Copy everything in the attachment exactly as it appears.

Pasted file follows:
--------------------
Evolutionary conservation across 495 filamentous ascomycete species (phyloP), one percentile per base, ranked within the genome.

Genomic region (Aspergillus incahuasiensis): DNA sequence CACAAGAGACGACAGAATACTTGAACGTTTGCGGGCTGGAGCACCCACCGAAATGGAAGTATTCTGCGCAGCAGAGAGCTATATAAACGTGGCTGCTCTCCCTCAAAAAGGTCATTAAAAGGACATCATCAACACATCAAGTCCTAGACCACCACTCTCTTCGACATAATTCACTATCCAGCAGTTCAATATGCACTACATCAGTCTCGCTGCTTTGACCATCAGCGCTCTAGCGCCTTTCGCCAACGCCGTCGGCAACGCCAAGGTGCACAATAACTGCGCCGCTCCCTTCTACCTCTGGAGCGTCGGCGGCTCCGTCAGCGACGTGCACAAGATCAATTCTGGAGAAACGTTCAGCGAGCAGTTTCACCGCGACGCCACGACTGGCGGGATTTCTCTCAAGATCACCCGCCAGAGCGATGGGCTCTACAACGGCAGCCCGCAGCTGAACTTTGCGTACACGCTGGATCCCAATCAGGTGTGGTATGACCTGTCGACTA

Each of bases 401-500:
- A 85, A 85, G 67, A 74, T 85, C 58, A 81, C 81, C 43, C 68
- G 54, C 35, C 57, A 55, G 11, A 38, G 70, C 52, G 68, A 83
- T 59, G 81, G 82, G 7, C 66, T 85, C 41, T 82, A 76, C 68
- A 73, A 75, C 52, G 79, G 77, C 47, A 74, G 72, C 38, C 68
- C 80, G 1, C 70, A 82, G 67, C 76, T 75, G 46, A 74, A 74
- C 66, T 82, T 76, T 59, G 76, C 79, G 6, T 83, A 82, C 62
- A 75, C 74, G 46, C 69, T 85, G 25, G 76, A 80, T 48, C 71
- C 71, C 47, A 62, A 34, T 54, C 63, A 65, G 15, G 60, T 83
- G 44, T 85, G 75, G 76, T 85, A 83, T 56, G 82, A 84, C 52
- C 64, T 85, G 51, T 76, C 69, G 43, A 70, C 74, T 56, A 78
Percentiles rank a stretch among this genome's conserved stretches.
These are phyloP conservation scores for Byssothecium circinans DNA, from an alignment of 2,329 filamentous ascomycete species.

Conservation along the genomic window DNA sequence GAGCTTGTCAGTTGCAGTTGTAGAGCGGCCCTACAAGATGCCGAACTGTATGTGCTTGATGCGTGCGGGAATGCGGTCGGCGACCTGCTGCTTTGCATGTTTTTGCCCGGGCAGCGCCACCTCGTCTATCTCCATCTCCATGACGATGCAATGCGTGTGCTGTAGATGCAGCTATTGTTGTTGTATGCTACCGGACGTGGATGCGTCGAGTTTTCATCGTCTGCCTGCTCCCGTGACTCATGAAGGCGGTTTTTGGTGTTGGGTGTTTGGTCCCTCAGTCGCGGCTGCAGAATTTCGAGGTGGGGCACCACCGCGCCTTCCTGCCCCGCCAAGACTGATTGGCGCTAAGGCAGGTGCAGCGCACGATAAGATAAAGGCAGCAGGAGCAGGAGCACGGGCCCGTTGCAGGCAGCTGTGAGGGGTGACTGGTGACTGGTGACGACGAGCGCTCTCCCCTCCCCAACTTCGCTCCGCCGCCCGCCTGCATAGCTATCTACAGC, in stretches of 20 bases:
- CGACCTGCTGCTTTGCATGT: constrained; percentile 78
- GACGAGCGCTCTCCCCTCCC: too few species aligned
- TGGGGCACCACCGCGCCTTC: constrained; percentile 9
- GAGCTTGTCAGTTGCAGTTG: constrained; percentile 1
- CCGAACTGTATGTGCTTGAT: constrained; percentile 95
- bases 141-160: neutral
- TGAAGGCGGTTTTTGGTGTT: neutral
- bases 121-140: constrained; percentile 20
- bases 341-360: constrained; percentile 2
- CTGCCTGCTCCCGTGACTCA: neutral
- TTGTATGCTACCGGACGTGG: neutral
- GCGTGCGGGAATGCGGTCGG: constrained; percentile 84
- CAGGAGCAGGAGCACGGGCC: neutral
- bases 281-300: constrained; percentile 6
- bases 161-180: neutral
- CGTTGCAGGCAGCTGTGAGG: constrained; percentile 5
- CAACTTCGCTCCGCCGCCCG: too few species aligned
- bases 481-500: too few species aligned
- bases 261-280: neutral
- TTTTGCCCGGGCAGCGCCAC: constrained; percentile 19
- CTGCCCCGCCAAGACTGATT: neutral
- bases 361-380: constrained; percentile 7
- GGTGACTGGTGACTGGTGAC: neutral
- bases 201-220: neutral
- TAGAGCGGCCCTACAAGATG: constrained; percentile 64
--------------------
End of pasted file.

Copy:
Evolutionary conservation across 495 filamentous ascomycete species (phyloP), one percentile per base, ranked within the genome.

Genomic region (Aspergillus incahuasiensis): DNA sequence CACAAGAGACGACAGAATACTTGAACGTTTGCGGGCTGGAGCACCCACCGAAATGGAAGTATTCTGCGCAGCAGAGAGCTATATAAACGTGGCTGCTCTCCCTCAAAAAGGTCATTAAAAGGACATCATCAACACATCAAGTCCTAGACCACCACTCTCTTCGACATAATTCACTATCCAGCAGTTCAATATGCACTACATCAGTCTCGCTGCTTTGACCATCAGCGCTCTAGCGCCTTTCGCCAACGCCGTCGGCAACGCCAAGGTGCACAATAACTGCGCCGCTCCCTTCTACCTCTGGAGCGTCGGCGGCTCCGTCAGCGACGTGCACAAGATCAATTCTGGAGAAACGTTCAGCGAGCAGTTTCACCGCGACGCCACGACTGGCGGGATTTCTCTCAAGATCACCCGCCAGAGCGATGGGCTCTACAACGGCAGCCCGCAGCTGAACTTTGCGTACACGCTGGATCCCAATCAGGTGTGGTATGACCTGTCGACTA

Each of bases 401-500:
- A 85, A 85, G 67, A 74, T 85, C 58, A 81, C 81, C 43, C 68
- G 54, C 35, C 57, A 55, G 11, A 38, G 70, C 52, G 68, A 83
- T 59, G 81, G 82, G 7, C 66, T 85, C 41, T 82, A 76, C 68
- A 73, A 75, C 52, G 79, G 77, C 47, A 74, G 72, C 38, C 68
- C 80, G 1, C 70, A 82, G 67, C 76, T 75, G 46, A 74, A 74
- C 66, T 82, T 76, T 59, G 76, C 79, G 6, T 83, A 82, C 62
- A 75, C 74, G 46, C 69, T 85, G 25, G 76, A 80, T 48, C 71
- C 71, C 47, A 62, A 34, T 54, C 63, A 65, G 15, G 60, T 83
- G 44, T 85, G 75, G 76, T 85, A 83, T 56, G 82, A 84, C 52
- C 64, T 85, G 51, T 76, C 69, G 43, A 70, C 74, T 56, A 78
Percentiles rank a stretch among this genome's conserved stretches.
These are phyloP conservation scores for Byssothecium circinans DNA, from an alignment of 2,329 filamentous ascomycete species.

Conservation along the genomic window DNA sequence GAGCTTGTCAGTTGCAGTTGTAGAGCGGCCCTACAAGATGCCGAACTGTATGTGCTTGATGCGTGCGGGAATGCGGTCGGCGACCTGCTGCTTTGCATGTTTTTGCCCGGGCAGCGCCACCTCGTCTATCTCCATCTCCATGACGATGCAATGCGTGTGCTGTAGATGCAGCTATTGTTGTTGTATGCTACCGGACGTGGATGCGTCGAGTTTTCATCGTCTGCCTGCTCCCGTGACTCATGAAGGCGGTTTTTGGTGTTGGGTGTTTGGTCCCTCAGTCGCGGCTGCAGAATTTCGAGGTGGGGCACCACCGCGCCTTCCTGCCCCGCCAAGACTGATTGGCGCTAAGGCAGGTGCAGCGCACGATAAGATAAAGGCAGCAGGAGCAGGAGCACGGGCCCGTTGCAGGCAGCTGTGAGGGGTGACTGGTGACTGGTGACGACGAGCGCTCTCCCCTCCCCAACTTCGCTCCGCCGCCCGCCTGCATAGCTATCTACAGC, in stretches of 20 bases:
- CGACCTGCTGCTTTGCATGT: constrained; percentile 78
- GACGAGCGCTCTCCCCTCCC: too few species aligned
- TGGGGCACCACCGCGCCTTC: constrained; percentile 9
- GAGCTTGTCAGTTGCAGTTG: constrained; percentile 1
- CCGAACTGTATGTGCTTGAT: constrained; percentile 95
- bases 141-160: neutral
- TGAAGGCGGTTTTTGGTGTT: neutral
- bases 121-140: constrained; percentile 20
- bases 341-360: constrained; percentile 2
- CTGCCTGCTCCCGTGACTCA: neutral
- TTGTATGCTACCGGACGTGG: neutral
- GCGTGCGGGAATGCGGTCGG: constrained; percentile 84
- CAGGAGCAGGAGCACGGGCC: neutral
- bases 281-300: constrained; percentile 6
- bases 161-180: neutral
- CGTTGCAGGCAGCTGTGAGG: constrained; percentile 5
- CAACTTCGCTCCGCCGCCCG: too few species aligned
- bases 481-500: too few species aligned
- bases 261-280: neutral
- TTTTGCCCGGGCAGCGCCAC: constrained; percentile 19
- CTGCCCCGCCAAGACTGATT: neutral
- bases 361-380: constrained; percentile 7
- GGTGACTGGTGACTGGTGAC: neutral
- bases 201-220: neutral
- TAGAGCGGCCCTACAAGATG: constrained; percentile 64